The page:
In 1882, it was sent in 1885 in the Suakin Campaign. In 1897, the Coldstreamers were reinforced with the addition of a 3rd battalion; the 1st and 2nd battalions were dispatched to South Africa at the outbreak of the Second Boer War. At the outbreak of the First World War, the Coldstreamers was among the first British regiments to arrive in France after Britain declared war on Germany. In the following battles, it suffered heavy losses, in two cases losing all of its officers. At the first Battle of Ypres, the 1st battalion was annihilated – by 1 November down to 150 men and the Lt Quartermaster; the regiment fought at Mons, the Somme, Ginchy and in the 3rd Battle of Ypres. The regiment formed the 4th Battalion, disbanded after the war, in 1919; the 5th Reserve battalion never left Britain. When the Second World War began, the 1st and 2nd battalions of The Coldstream Guards were part of the British Expeditionary Force in France. Additional 4th and 5th battalions were formed for the duration of the war.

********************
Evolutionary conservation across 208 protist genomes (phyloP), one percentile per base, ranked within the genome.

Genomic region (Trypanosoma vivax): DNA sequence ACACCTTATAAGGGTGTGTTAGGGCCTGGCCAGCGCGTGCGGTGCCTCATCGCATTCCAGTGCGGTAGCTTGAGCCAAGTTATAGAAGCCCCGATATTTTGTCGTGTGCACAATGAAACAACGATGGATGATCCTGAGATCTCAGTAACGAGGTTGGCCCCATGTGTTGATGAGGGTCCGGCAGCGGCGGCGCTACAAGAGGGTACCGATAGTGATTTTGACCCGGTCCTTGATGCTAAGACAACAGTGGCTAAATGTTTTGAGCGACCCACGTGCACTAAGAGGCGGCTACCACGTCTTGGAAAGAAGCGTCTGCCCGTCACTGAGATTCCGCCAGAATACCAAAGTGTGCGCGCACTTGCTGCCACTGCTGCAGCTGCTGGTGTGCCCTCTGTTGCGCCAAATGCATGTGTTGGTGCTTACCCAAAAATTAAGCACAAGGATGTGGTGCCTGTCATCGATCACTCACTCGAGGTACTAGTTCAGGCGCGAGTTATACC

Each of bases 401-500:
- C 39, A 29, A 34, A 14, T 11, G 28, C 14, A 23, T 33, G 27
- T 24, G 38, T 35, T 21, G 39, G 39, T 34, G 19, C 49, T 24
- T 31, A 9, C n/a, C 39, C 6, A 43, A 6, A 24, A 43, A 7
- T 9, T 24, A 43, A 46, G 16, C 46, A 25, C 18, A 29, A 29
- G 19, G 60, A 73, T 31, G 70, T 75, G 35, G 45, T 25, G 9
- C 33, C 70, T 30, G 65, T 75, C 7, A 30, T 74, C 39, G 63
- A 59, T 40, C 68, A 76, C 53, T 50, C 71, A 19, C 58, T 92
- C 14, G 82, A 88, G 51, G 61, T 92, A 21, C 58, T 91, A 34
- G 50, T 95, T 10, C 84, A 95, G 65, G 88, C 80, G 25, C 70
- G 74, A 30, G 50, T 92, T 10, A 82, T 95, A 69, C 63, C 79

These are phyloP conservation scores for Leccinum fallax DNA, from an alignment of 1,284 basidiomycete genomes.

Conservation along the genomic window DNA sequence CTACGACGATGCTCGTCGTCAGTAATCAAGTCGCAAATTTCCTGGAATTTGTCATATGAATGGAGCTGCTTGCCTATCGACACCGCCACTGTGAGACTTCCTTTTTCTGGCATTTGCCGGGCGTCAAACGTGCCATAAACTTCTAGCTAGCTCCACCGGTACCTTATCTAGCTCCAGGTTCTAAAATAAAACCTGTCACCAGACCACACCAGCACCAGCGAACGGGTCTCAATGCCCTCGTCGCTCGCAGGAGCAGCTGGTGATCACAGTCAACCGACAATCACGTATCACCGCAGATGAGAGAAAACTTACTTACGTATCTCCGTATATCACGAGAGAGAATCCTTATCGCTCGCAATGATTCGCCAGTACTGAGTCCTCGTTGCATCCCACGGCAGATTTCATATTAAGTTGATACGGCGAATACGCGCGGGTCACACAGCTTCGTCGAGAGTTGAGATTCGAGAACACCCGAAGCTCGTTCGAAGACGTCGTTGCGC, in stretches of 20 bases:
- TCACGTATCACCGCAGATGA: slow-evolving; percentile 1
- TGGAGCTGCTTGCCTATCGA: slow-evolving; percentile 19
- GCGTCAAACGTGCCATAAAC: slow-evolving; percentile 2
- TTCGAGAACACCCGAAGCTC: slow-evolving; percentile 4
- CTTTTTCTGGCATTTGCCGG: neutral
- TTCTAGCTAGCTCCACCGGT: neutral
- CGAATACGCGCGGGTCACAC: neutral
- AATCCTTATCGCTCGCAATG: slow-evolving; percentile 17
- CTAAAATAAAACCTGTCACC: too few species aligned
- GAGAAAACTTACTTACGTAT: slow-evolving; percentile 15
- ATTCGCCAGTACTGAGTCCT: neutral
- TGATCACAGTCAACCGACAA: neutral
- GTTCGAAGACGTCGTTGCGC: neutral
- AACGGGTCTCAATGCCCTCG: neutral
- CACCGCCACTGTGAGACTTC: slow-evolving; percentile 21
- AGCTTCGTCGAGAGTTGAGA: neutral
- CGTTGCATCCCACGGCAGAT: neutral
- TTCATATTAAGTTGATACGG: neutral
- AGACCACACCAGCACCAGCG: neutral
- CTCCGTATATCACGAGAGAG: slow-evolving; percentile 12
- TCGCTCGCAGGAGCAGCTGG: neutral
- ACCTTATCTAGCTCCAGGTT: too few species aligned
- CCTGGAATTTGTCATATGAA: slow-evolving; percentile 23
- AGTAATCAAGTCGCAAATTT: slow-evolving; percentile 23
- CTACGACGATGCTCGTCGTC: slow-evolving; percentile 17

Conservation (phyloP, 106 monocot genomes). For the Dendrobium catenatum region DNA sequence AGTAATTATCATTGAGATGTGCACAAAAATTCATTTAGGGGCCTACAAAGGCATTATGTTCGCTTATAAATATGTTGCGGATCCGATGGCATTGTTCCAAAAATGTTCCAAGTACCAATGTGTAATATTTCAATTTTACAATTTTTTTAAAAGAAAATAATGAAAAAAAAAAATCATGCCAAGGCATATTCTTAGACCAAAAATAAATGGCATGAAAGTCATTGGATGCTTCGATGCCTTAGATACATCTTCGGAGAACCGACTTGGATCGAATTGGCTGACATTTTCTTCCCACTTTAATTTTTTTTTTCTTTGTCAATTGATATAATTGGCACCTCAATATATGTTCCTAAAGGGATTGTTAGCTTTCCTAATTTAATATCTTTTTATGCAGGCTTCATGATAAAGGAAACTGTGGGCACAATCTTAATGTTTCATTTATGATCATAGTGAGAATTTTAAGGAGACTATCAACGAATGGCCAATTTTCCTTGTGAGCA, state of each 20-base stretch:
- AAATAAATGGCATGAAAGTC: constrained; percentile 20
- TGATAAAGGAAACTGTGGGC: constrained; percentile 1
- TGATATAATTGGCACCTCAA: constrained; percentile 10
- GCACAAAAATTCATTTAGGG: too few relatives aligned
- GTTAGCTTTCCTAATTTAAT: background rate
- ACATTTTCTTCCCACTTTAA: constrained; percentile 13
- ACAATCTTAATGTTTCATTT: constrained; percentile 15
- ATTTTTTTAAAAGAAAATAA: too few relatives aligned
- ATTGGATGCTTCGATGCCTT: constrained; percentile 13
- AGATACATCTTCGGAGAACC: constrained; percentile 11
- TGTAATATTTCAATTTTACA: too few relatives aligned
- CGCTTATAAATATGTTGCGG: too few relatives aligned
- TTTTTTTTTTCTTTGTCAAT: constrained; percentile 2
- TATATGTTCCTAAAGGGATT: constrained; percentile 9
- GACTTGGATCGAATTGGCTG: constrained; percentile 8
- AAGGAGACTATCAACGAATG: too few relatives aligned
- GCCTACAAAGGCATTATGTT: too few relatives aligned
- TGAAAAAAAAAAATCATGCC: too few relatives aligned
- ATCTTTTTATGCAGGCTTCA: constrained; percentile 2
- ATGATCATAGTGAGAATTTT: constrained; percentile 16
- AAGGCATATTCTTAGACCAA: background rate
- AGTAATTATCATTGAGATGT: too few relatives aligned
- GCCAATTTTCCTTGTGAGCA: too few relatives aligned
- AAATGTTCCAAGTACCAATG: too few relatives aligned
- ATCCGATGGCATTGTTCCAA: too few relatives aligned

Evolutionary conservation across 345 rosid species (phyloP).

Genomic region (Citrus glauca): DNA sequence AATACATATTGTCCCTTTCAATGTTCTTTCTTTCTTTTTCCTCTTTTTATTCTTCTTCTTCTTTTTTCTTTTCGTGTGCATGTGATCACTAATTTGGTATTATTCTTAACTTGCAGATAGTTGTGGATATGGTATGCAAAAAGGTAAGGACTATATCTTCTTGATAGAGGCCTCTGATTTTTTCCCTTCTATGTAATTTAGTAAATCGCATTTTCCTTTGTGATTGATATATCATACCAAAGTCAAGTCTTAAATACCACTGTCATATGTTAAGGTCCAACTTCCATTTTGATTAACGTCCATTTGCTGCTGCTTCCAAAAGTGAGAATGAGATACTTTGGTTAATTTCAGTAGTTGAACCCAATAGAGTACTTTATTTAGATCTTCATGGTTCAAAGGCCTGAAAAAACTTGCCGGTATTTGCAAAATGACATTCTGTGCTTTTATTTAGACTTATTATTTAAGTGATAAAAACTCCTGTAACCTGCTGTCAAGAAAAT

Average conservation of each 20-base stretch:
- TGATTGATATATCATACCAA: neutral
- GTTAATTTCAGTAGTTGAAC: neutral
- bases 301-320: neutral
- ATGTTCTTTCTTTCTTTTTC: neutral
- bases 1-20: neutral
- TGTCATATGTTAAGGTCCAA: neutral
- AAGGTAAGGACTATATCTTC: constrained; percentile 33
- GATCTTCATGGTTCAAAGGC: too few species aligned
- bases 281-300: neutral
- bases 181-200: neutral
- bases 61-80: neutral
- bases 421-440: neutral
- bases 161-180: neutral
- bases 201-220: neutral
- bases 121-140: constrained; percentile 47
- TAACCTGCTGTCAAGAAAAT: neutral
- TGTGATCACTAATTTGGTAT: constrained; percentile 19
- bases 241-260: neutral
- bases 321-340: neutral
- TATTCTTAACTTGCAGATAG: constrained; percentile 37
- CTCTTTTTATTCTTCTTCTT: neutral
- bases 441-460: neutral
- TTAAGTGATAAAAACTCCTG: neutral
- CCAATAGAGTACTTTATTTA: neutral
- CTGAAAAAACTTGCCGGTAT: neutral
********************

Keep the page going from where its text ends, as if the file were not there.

They fought extensively, as part of the Guards Armoured Division, in North Africa and Europe as dismounted infantry. The 4th battalion first became a motorized battalion in 1940 and an armoured battalion in 1943. Coldstreamers gave up their tanks at the end of the war, the new battalions were disbanded, the troops distributed to the 1st and 2nd Guard Training Battalions. After the war, the 1st and 3rd ba
John Manners, Marquess of Granby